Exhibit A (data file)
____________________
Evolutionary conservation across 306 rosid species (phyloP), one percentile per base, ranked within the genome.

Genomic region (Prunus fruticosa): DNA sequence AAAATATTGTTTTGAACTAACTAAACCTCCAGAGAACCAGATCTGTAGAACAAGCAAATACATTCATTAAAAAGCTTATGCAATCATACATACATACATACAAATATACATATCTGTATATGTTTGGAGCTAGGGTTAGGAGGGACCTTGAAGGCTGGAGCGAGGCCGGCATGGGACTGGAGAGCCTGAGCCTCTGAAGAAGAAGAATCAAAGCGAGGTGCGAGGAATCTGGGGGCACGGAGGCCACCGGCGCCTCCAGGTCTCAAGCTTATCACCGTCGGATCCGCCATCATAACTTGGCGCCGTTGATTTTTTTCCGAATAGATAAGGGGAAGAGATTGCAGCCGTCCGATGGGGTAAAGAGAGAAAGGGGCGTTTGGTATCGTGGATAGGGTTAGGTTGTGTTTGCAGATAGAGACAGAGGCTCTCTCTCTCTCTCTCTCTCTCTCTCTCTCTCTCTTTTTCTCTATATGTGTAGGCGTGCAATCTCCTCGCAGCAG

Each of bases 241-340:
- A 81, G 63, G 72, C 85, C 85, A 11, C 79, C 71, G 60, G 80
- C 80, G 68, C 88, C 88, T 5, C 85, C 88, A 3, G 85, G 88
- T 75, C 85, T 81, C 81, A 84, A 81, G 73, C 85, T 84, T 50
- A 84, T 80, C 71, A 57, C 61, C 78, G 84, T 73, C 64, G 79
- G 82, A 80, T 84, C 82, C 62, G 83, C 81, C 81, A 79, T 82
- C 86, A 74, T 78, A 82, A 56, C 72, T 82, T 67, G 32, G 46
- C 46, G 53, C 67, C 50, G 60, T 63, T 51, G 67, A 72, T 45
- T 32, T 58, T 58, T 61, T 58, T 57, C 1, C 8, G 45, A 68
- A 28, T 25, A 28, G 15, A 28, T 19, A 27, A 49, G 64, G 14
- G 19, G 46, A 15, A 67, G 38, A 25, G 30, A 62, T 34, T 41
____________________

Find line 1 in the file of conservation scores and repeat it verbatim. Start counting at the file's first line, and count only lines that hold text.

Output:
Evolutionary conservation across 306 rosid species (phyloP), one percentile per base, ranked within the genome.